As an initial matter, RLI contends that Vermont law should apply to these Massachusetts statutory claims. Vermont has adopted the Restatement (Second) of Conflicts for choice-of-law questions in tort and contract cases. McKinnon v. F.H. Morgan Co., 750 A.2d 1026, 1028 (Vt. 2000). A necessary first step is to demonstrate an actual conflict, however. See id. at 1029; Havill v. Woodstock Soapstone Co., 783 A.2d 423, 427 (Vt. 2001) (entry order). Actual conflict exists "[w]here the applicable law from each jurisdiction provides different substantive rules," Curley v. AMR Corp., 153 F.3d 5, 12 (2d Cir. 1998), which are relevant to the issue at hand and have a significant possible effect on the outcome of the trial. Fin. One Pub. Co. v. Lehman Bros. Special Fin., Inc., 414 F.3d 325, 331 (2d Cir. 2005).

The Court exercises supplemental jurisdiction over these compulsory counterclaims. 28 U.S.C. § 1367(a); Fed.R.Civ.P. 13(a)(1).

Different substantive rules are at issue here. Vermont recognizes a common law claim against an insurance company for bad faith in handling first-party and third-party claims. Bushey v. Allstate Ins. Co., 670 A.2d 807, 809 (Vt. 1995); it does not have a statutory counterpart to the Massachusetts statutes. Vermont's common law cause of action requires bad faith in handling a claim or denying coverage. Massachusetts' statutory provisions permit recovery for "unfair" claims settlement practices, even if they are not "knowing" or "willful." See Mass. Gen. Laws ch. 93A, § 9(3). This "actual conflict" necessitates a conflict of laws analysis.

In general, a court will apply the local law of the state that has the most significant relationship to the occurrence and the parties. Restatement (Second) of Conflict of Laws § 145 (1) (1971). Relevant factors include:

(a) the needs of the interstate and international systems,
(b) the relevant policies of the forum,
(c) the relevant policies of other interested states and the relative interests of those states in the determination of the particular issue,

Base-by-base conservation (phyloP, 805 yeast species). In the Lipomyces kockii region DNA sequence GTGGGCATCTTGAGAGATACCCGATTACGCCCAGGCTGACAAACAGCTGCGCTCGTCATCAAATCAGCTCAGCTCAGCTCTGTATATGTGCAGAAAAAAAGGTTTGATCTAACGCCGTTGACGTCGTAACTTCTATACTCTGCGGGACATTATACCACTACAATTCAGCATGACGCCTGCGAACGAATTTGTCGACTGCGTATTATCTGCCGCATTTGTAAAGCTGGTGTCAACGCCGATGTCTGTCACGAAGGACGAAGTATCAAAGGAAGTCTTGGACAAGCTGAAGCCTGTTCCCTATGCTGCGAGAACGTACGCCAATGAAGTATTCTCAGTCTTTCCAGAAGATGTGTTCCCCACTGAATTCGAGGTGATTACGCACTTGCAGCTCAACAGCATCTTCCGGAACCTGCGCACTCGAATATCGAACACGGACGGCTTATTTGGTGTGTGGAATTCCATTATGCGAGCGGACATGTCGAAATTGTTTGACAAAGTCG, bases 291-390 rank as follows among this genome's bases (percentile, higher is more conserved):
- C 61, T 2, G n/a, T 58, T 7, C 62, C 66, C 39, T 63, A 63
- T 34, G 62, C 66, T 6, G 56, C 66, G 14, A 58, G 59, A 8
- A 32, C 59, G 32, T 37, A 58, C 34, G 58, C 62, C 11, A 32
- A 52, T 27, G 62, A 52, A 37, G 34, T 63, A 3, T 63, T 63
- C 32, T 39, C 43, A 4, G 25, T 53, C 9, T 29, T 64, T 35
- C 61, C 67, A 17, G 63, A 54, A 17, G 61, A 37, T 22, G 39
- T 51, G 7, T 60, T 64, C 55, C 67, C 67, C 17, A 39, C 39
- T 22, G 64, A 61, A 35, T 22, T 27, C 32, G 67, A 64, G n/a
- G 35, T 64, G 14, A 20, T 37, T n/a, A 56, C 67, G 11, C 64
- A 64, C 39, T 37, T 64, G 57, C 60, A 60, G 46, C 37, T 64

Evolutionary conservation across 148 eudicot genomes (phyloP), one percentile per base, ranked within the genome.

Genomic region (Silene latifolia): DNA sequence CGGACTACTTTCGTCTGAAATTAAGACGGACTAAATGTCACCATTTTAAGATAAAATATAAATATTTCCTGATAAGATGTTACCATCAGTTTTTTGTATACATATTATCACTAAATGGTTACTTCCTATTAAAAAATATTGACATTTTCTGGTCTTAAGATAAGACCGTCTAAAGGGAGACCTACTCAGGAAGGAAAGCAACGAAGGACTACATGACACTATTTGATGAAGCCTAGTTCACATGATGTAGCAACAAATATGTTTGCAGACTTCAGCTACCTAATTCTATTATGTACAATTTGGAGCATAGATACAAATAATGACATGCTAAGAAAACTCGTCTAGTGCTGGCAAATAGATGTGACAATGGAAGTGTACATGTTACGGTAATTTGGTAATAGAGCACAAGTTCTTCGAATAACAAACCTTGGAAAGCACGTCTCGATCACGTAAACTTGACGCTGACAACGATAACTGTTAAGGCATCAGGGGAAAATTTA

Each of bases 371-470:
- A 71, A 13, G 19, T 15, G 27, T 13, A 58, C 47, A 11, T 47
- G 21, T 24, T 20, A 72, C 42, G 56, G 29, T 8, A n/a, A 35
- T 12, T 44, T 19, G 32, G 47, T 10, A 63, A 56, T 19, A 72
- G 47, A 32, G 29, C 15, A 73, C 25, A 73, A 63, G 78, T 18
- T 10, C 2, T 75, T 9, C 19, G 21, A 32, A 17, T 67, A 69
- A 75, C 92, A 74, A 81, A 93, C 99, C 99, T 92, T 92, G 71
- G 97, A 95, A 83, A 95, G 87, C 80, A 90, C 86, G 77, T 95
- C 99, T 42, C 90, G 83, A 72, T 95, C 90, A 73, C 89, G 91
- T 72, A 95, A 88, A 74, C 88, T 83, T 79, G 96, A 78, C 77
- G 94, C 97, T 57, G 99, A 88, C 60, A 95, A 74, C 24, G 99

(d) the protection of justified expectations,
(e) the basic policies underlying the particular field of law,
(f) certainty, predictability and uniformity of result, and
(g) ease in the determination and application of the law to be applied.
Id. § 6.

The outcome of the analysis depends upon whether the issue in the first and second counterclaims is coverage or claims handling. If the issue is coverage, Vermont has the most significant relationship, because among other things, the Policy was obtained in Vermont through a Vermont insurance broker, the Policy was intended to comply with Vermont law, and the insureds reside in Vermont. See id. § 145(2); Vill. of Morrisville Water Light Dep't v. U.S. Fid. Guar. Co., 775 F. Supp. 718, 723 (D. Vt. 1991). If the issue is claims handling, Massachusetts has the most significant relationship, because the accident occurred in Massachusetts, the injured party resides in Massachusetts, and much of the investigation and claims handling occurred in Massachusetts. A fair reading of the Defendants' counterclaims indicates that the first and second counterclaims focus on the handling of Rosatone's claim. Moreover, as the Defendants clarified at oral argument, Counterclaims One and Two are brought by Defendant Rosatone, not by the Klonskys.